Just as The Colbert Report is a faux news show mimicking the conventions of an actual news show, the creative path of the “new” Diamond Shreddies campaign traced the footsteps of an actual “new” cereal launch. Comedian Kerry Griffin conducted focus groups, interviewing 15 people before video cameras. The Ogilvy team expected humour to spring from people taking offence at being treated like fools and lashing back at Griffin. That didn’t happen. Rather, the spots serve as case studies in bovine consumer acceptance. Participants politely answered absurd questions such as “Does the diamond Shreddie taste better than the square one?” (“It had more punch,” avowed one man, nodding), and “Rank Diamond Shreddies as an animal, from an amoeba up to an elephant” (“A kangaroo,” said one woman). One man who said he thought the two shapes looked the same was cowed when Griffin made the analogy with the numbers six and nine. “When you turn a six over it’s a nine,” Griffin told him patiently. “But a six is very different from a nine.” The proceedings also highlighted the dubious efficacy of focus groups, one of the altars the advertising industry worships at. Vonk concedes they possess a fatal flaw: “I don’t think people always say what they really think,” she says. When told they’d been pranked, all but one participant agreed to allow the footage to be aired.
Such faux media vérité is a modern conceit, tailored to consumers both savvy and cynical about marketing machinations, says Toronto-based advertising consultant John Burghardt. “It wouldn’t have worked 20 years ago,” he says. “But in this incredibly media-savvy world everybody gets the joke. You don’t have to spell everything out.”
It was a risk in an industry where clients are risk-adverse, notes Frank Palmer, chief executive of advertising agency DDB Canada. “It’s rare to have a brave client ready to do something new — in this case relaunching an old cereal and turning it on its side. It’s brilliant,” he says. “The hard thing when managing a brand that’s been around forever is not blending into the wallpaper,” observes John Bradley, who runs the online marketing consultancy Yknot Strategic Solutions Inc., after working as a creative director with Cadbury for decades. Bradley admires the stealthiness of the Diamond Shreddie approach. “What I love is that it brings you back to the core product. It didn’t take the easy route of launching a line extension. It has all of the benefits of noise and attention and pseudo “new” news but it’s old Shreddies and I’d forgotten how much I liked them. It definitely stands out.” The fact that it is so singular is an indictment of the current state of marketing in which product is overwhelmed by high-concept pyrotechnics, he says: “It’s really sad that a campaign stands out because it’s focusing on the brand it’s supposed to be advertising.”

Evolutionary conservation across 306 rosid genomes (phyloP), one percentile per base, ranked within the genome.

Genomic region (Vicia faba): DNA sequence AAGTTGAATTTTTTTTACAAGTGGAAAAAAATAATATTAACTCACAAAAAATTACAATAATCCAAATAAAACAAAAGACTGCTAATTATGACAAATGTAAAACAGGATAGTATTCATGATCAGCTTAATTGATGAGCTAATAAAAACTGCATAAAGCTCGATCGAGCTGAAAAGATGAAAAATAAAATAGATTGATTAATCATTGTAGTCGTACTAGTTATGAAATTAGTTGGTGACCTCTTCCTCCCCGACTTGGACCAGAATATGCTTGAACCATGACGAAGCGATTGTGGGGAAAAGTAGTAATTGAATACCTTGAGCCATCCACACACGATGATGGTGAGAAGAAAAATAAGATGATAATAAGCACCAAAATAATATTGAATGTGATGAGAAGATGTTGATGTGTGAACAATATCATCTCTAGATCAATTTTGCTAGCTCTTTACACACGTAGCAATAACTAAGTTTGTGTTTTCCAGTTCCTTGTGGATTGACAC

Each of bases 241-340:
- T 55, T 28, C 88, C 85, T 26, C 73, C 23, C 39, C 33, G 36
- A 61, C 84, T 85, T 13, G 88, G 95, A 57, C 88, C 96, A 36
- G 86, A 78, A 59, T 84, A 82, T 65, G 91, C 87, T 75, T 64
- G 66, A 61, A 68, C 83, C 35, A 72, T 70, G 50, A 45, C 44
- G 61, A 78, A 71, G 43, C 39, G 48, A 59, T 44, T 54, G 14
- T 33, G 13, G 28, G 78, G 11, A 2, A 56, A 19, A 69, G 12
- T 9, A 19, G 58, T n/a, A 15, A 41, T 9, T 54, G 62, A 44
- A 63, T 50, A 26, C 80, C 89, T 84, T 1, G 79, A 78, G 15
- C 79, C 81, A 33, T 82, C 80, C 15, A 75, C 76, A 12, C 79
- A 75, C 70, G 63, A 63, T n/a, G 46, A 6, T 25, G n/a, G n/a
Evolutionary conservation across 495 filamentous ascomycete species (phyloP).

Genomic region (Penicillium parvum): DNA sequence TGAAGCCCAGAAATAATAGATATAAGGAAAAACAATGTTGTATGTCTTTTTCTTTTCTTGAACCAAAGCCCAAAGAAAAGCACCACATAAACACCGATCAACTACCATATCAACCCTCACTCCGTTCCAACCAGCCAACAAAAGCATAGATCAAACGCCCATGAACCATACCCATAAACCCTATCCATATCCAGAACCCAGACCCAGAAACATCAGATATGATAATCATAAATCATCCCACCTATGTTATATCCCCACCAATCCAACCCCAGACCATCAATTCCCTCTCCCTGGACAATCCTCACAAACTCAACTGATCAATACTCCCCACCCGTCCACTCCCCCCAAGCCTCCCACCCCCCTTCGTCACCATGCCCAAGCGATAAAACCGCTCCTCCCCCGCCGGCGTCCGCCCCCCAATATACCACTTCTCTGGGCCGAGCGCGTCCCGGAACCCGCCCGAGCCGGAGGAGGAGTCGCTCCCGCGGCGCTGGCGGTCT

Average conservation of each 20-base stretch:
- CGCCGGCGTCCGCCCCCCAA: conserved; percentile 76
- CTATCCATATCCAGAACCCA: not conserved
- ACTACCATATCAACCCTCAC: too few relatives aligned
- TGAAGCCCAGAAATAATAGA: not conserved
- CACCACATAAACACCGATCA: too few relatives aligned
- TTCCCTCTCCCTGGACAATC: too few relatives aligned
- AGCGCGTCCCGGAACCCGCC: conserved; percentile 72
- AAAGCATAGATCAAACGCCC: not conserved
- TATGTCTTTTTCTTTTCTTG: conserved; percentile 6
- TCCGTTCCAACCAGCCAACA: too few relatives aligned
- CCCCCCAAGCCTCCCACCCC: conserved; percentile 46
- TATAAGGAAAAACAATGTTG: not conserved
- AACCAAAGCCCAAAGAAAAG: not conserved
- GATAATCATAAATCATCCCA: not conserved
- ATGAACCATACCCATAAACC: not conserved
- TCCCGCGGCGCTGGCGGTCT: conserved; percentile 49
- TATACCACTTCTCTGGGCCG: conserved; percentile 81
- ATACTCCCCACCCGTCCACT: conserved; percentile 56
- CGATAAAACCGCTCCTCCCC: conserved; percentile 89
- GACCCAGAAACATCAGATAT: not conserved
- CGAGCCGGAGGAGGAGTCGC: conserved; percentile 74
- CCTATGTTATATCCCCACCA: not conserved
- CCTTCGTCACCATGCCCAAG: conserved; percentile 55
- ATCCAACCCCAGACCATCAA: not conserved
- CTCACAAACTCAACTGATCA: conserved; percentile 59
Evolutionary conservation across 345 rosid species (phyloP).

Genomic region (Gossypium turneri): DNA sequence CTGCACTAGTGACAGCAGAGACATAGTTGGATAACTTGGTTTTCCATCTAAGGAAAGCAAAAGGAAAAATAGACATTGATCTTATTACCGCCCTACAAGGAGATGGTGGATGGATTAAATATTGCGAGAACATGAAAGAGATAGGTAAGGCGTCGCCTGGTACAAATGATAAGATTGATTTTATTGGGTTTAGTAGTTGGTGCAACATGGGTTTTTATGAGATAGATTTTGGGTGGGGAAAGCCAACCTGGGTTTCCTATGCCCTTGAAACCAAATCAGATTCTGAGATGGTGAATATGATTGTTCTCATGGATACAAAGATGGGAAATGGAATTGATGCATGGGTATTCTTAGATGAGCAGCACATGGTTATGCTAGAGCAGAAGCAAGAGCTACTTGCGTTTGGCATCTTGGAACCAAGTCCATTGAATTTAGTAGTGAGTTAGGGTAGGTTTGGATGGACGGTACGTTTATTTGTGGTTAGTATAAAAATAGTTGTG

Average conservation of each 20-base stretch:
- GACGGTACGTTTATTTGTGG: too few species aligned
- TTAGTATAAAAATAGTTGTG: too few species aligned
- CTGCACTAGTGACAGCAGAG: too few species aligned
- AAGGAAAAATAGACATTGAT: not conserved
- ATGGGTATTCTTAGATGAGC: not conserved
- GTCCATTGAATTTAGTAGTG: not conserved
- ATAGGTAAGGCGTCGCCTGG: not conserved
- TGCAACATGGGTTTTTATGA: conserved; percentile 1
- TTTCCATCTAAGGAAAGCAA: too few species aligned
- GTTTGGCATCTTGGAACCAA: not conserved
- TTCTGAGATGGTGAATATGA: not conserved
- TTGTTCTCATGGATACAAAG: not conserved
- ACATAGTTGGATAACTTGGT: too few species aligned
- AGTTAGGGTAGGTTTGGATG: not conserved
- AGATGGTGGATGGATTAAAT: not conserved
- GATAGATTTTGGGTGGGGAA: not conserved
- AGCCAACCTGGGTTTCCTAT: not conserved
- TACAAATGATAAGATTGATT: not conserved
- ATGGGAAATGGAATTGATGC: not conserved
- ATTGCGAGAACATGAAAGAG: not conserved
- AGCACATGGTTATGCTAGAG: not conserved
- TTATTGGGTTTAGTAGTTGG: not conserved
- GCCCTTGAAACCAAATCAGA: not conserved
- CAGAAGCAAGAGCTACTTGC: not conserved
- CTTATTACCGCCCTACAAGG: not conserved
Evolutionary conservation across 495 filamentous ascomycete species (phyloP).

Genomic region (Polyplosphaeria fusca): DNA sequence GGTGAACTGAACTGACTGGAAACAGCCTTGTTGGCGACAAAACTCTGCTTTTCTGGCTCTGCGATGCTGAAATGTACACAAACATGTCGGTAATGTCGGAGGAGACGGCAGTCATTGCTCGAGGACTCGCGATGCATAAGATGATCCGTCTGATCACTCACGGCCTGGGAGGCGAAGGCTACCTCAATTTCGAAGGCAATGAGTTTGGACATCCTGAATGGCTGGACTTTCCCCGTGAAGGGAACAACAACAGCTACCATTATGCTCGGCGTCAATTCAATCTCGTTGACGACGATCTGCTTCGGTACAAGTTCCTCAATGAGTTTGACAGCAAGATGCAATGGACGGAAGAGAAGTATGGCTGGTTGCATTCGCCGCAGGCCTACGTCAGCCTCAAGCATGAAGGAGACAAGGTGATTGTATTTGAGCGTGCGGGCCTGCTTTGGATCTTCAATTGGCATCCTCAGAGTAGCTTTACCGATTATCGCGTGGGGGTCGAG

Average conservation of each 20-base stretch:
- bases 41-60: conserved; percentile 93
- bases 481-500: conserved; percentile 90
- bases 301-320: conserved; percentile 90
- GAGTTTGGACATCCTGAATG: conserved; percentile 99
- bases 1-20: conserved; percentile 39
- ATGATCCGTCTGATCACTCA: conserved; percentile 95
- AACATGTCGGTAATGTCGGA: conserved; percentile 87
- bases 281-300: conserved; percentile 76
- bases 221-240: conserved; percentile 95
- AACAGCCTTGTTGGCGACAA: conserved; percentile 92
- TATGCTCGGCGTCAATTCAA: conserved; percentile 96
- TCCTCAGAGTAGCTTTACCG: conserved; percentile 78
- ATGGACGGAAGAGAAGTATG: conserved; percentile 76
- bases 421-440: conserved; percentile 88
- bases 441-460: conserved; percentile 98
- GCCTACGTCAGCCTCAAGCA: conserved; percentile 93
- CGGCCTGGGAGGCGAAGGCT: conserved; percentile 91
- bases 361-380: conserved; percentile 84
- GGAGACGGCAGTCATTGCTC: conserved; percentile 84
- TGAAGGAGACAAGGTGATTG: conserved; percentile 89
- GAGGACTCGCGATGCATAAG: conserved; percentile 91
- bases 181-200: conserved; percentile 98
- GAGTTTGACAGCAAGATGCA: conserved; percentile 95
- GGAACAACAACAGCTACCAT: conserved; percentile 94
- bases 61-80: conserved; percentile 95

Still, there was nervousness within Kraft’s upper ranks that consumers might not get the joke. A trial campaign that spanned print, television, billboards and the Internet was floated in Alberta in the summer of 2007. A TV spot explained that a dire accident at the Shreddies factory had led to the extinction of the square Shreddie. A diamondshreddies.ca website offered prizes, a vote-in for “square” or “diamond,” and recipes with the caveat: “If Diamond Shreddies cereal is not available, you can substitute with square Shreddies cereal.” Not everyone got the joke. One perplexed man wrote the Edmonton Journal: “I am not usually the suspicious type, but don’t the new Diamond Shreddies look like the original Shreddies just flipped on their side?” But enough did get it to lead to sales increases that far exceeded expectations.
The national rollout in January 2008 featured the new Diamond Shreddies box boasting a “win one of 10 diamonds” contest. The “Is it a joke? Is it not a joke?” debate quickly went viral. Focus group videos were posted on YouTube, alongside a slew of rants directed at the cereal. In “Diamond Shreddies!? wtf” a teenage girl shouts: “They could have at least made it a triangle.” “The way we see it is, people not getting it is good,” says Vonk, who shows off emails from people gushing about the campaign’s brilliance. Engagement is such that more than 10,000 people have voted online for their favourite shape (the diamond is currently ahead by a thin margin). “It’s rare to see that kind of national chord struck,” Vonk says.
The ad industry too has been captivated. The popular site creativity-online.com ranked the Diamond Shreddies campaign “best in the world” for a few weeks. Its ingenuity is thrashed out on advertising blogs. “This is an example as to how gullible the public really is” reads one post on CanadianMarketingBlog.com. “It’s the same cereal that I remember as a child, boring and tasteless . . . if you’re excited for Diamond Shreddies, it’s evident that you are a slave to marketing and advertising.” Another poster disagrees: “Possibly my favourite campaign of all time — perfectly simple and almost endlessly effective. Comments along the lines of: ‘This is the exact same cereal, just turned 45 degrees’ or ‘They haven’t changed anything, they just want to sell more Shreddies’ are almost as entertaining as the campaign itself.”
The industry is doubly impressed because it knows how difficult selling cereal can be. “People love their cereal,” says Mary Maddever, executive editor of Strategy, a trade magazine for the marketing industry. “And people love their cereal the way it is. Starting a new one is problematic for brands in terms of shelf space and supporting eight million varieties. So from a product perspective, the notion of refreshing a brand, and making it new and getting some attention without changing it is really a brilliant coup. That’s why people in the marketing community loved it. People on the agency side loved it because it was a simple, pure idea. It was just ‘wow.’ ”
Goes to show you that simplicity works.